The findings, taken from studying a cohort of all those born in a single week of 1958, will be presented by Professor Diana Leonard, from London University's Institute of Education, at a conference at the Perse School for Girls in Cambridge. The research covered 17,000 adults who had been taught in a range of institutions from private boarding schools to state comprehensives. The majority had been brought up in day schools. Dr Leonard's findings have fuelled claims from teachers' leaders and education psychologists that boys brought up in a single-sex environment are less able to relate to the opposite sex than those taught in a co-educational school. Mary Bousted, general secretary of the Association of Teachers and Lecturers, said: "All the research shows single-sex schools are good for girls but bad for boys в both in terms of academic performance and socialisation. "Girls seem to learn what the nature of the beast is if they have been to single sex schools whereas boys taught on their own seem to find girls more puzzling. " Dr Bousted added: "Boys learn better when they are with girls and they actually learn to get on better. " The research also reveals that men taught in boys' schools are more likely to suffer from "a sense of malaise" or depression by their early 40s в possibly as a result of relationship breakdown. Men were also more likely to have spoken of a "dislike" for their school days if taught in a male-dominated environment. However, there was no difference in the likelihood of marital breakdown between girls brought up in single-sex schools and those taught in a mixed-sex environment.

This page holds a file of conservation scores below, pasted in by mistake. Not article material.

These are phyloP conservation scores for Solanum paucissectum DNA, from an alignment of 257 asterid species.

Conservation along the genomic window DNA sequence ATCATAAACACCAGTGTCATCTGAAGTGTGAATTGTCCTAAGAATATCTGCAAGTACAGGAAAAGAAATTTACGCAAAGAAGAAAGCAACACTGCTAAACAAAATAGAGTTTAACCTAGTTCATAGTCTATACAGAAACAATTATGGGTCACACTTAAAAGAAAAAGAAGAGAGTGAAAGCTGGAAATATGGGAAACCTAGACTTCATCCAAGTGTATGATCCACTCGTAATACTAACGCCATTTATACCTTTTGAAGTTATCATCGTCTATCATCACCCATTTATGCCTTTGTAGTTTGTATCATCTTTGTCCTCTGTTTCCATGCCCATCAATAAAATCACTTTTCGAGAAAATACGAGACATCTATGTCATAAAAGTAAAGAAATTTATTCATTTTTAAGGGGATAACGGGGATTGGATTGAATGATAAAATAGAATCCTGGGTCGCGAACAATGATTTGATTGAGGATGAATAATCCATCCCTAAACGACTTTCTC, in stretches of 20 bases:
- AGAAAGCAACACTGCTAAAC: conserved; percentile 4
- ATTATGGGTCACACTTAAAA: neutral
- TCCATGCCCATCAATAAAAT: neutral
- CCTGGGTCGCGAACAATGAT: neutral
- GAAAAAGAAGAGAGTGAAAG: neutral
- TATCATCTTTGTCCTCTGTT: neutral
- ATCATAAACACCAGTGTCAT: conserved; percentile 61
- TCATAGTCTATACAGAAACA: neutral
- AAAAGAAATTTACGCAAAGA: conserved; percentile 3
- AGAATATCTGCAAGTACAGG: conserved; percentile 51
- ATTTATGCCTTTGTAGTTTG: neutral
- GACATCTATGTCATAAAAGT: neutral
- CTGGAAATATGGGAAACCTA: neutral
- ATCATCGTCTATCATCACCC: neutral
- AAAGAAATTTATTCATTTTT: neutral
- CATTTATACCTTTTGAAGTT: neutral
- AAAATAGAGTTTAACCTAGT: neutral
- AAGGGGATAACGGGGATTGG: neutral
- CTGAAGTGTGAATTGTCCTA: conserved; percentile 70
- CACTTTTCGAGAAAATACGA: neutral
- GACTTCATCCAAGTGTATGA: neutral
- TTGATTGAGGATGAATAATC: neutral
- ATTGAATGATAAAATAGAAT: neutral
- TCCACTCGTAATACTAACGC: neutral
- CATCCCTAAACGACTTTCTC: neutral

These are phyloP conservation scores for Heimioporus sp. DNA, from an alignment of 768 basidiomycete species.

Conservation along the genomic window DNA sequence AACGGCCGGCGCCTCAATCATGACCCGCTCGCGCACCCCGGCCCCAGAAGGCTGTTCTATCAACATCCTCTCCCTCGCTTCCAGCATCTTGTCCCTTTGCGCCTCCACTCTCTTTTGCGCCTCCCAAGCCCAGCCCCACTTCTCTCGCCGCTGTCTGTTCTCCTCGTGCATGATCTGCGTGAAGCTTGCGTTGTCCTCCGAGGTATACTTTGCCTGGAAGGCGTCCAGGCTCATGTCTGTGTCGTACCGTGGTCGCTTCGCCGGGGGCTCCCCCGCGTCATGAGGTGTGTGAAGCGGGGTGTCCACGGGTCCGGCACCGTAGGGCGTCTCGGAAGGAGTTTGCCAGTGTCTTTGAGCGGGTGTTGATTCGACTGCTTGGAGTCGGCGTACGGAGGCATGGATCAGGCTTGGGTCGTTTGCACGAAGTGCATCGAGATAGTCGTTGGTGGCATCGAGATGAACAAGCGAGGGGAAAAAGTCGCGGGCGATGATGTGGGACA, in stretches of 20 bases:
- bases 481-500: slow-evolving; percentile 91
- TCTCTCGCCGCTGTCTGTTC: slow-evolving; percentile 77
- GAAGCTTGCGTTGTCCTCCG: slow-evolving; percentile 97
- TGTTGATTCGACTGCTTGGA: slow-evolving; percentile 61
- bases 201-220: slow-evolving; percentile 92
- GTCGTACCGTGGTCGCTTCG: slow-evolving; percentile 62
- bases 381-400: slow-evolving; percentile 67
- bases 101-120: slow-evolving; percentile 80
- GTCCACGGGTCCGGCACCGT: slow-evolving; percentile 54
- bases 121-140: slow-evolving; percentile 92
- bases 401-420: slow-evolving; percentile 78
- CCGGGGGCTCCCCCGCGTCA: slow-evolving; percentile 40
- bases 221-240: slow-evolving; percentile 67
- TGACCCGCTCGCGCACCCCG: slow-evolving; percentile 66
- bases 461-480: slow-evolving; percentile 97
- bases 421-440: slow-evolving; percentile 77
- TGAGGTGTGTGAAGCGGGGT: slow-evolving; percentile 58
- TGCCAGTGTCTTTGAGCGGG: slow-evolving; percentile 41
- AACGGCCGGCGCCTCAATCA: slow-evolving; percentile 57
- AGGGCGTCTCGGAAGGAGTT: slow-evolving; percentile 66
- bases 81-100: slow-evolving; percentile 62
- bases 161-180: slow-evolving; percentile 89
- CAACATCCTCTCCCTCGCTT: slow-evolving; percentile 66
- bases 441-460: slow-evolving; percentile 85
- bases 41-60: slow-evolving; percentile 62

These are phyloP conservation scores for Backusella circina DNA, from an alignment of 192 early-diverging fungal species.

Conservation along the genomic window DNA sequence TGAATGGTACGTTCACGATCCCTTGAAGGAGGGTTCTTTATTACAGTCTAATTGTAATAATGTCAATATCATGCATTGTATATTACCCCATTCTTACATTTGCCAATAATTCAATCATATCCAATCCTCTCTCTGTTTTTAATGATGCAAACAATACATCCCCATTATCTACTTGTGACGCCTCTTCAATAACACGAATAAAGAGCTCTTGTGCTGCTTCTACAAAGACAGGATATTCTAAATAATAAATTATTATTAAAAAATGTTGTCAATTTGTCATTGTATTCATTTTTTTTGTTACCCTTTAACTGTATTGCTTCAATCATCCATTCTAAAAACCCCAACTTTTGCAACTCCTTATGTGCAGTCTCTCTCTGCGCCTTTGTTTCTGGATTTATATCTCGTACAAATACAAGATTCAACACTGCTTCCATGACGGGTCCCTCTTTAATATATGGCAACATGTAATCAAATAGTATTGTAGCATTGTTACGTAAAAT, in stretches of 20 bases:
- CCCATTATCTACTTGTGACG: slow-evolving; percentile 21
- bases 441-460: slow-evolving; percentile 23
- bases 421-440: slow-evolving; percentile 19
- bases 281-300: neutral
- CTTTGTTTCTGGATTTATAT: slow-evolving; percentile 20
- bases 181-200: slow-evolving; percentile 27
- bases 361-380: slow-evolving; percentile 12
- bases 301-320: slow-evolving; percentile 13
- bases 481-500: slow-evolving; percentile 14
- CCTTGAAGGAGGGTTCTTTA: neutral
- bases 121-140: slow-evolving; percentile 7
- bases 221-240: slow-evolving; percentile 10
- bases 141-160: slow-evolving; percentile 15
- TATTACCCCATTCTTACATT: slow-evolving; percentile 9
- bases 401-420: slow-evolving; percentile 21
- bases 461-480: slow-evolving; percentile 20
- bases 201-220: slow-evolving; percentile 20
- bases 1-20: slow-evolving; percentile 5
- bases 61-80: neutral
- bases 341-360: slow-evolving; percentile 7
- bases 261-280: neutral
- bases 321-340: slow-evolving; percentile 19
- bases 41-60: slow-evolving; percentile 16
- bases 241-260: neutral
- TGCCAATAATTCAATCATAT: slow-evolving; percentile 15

The research also shows that boys from single-sex schools were just as likely to take part in household chores в such as cooking the evening meal, laundry, cleaning and shopping. "We found no link between single-sex schooling and the domestic division of labour," Professor Leonard will say. The research failed to back up a claim made by advocates of mixed schooling that being taught co-educationally meant youngsters were less likely to opt for a homosexual or lesbian lifestyle. "Only 21 men and 22 women reported living with same-sex partners at age 42," says the research. "We are therefore unable to comment on whether co-education did provide the 'clean, healthy, natural atmosphere' so commended by its early advocates. " Nearly half of those born in the 1958 week under study, who subsequently graduated from universities, had attended single-sex schools, the research also found. However, this was more likely to have been as a result of the type of schools they attended в there are more single private schools and grammar schools than comprehensives. Pupils taught in single-sex schools are more likely to study for subjects traditionally thought of as the preserve of the opposite sex, though. For instance, more girls choose to study maths and science in single-sex schools and more boys pick the arts and humanities than if they were taught in mixed classes. ""A central finding is that single-sex schooling moderates the effect of gender-stereotyping in terms of choice of field of study," says the research. "This runs counter to earlier assertions that co-education would widen subject choice. " More Education news: